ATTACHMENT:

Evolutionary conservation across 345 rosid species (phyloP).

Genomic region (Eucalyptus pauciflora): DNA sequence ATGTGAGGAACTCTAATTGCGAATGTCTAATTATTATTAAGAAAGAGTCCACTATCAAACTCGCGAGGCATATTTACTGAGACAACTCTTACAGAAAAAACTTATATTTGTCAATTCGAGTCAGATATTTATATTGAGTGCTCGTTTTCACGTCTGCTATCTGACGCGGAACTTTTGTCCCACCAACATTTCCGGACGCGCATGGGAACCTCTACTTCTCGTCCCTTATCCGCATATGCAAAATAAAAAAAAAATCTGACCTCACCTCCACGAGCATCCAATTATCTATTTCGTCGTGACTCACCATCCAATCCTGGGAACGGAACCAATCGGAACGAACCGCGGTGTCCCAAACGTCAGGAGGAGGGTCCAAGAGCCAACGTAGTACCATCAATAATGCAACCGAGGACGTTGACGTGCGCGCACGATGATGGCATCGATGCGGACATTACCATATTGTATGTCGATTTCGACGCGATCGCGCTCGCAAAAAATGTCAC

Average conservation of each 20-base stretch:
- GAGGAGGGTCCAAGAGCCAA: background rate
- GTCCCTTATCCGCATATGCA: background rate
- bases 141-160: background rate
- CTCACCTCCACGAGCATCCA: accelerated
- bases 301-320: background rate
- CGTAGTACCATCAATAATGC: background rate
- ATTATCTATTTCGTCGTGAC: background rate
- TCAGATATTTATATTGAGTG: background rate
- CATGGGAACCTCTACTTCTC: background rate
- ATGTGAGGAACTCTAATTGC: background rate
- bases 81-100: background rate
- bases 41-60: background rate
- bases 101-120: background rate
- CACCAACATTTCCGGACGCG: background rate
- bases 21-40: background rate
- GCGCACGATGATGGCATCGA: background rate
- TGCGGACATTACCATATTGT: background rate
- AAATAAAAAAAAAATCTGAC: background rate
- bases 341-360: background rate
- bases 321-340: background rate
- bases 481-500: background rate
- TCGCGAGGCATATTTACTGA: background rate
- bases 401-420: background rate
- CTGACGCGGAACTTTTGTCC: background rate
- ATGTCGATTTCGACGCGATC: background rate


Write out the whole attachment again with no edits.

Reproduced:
Evolutionary conservation across 345 rosid species (phyloP).

Genomic region (Eucalyptus pauciflora): DNA sequence ATGTGAGGAACTCTAATTGCGAATGTCTAATTATTATTAAGAAAGAGTCCACTATCAAACTCGCGAGGCATATTTACTGAGACAACTCTTACAGAAAAAACTTATATTTGTCAATTCGAGTCAGATATTTATATTGAGTGCTCGTTTTCACGTCTGCTATCTGACGCGGAACTTTTGTCCCACCAACATTTCCGGACGCGCATGGGAACCTCTACTTCTCGTCCCTTATCCGCATATGCAAAATAAAAAAAAAATCTGACCTCACCTCCACGAGCATCCAATTATCTATTTCGTCGTGACTCACCATCCAATCCTGGGAACGGAACCAATCGGAACGAACCGCGGTGTCCCAAACGTCAGGAGGAGGGTCCAAGAGCCAACGTAGTACCATCAATAATGCAACCGAGGACGTTGACGTGCGCGCACGATGATGGCATCGATGCGGACATTACCATATTGTATGTCGATTTCGACGCGATCGCGCTCGCAAAAAATGTCAC

Average conservation of each 20-base stretch:
- GAGGAGGGTCCAAGAGCCAA: background rate
- GTCCCTTATCCGCATATGCA: background rate
- bases 141-160: background rate
- CTCACCTCCACGAGCATCCA: accelerated
- bases 301-320: background rate
- CGTAGTACCATCAATAATGC: background rate
- ATTATCTATTTCGTCGTGAC: background rate
- TCAGATATTTATATTGAGTG: background rate
- CATGGGAACCTCTACTTCTC: background rate
- ATGTGAGGAACTCTAATTGC: background rate
- bases 81-100: background rate
- bases 41-60: background rate
- bases 101-120: background rate
- CACCAACATTTCCGGACGCG: background rate
- bases 21-40: background rate
- GCGCACGATGATGGCATCGA: background rate
- TGCGGACATTACCATATTGT: background rate
- AAATAAAAAAAAAATCTGAC: background rate
- bases 341-360: background rate
- bases 321-340: background rate
- bases 481-500: background rate
- TCGCGAGGCATATTTACTGA: background rate
- bases 401-420: background rate
- CTGACGCGGAACTTTTGTCC: background rate
- ATGTCGATTTCGACGCGATC: background rate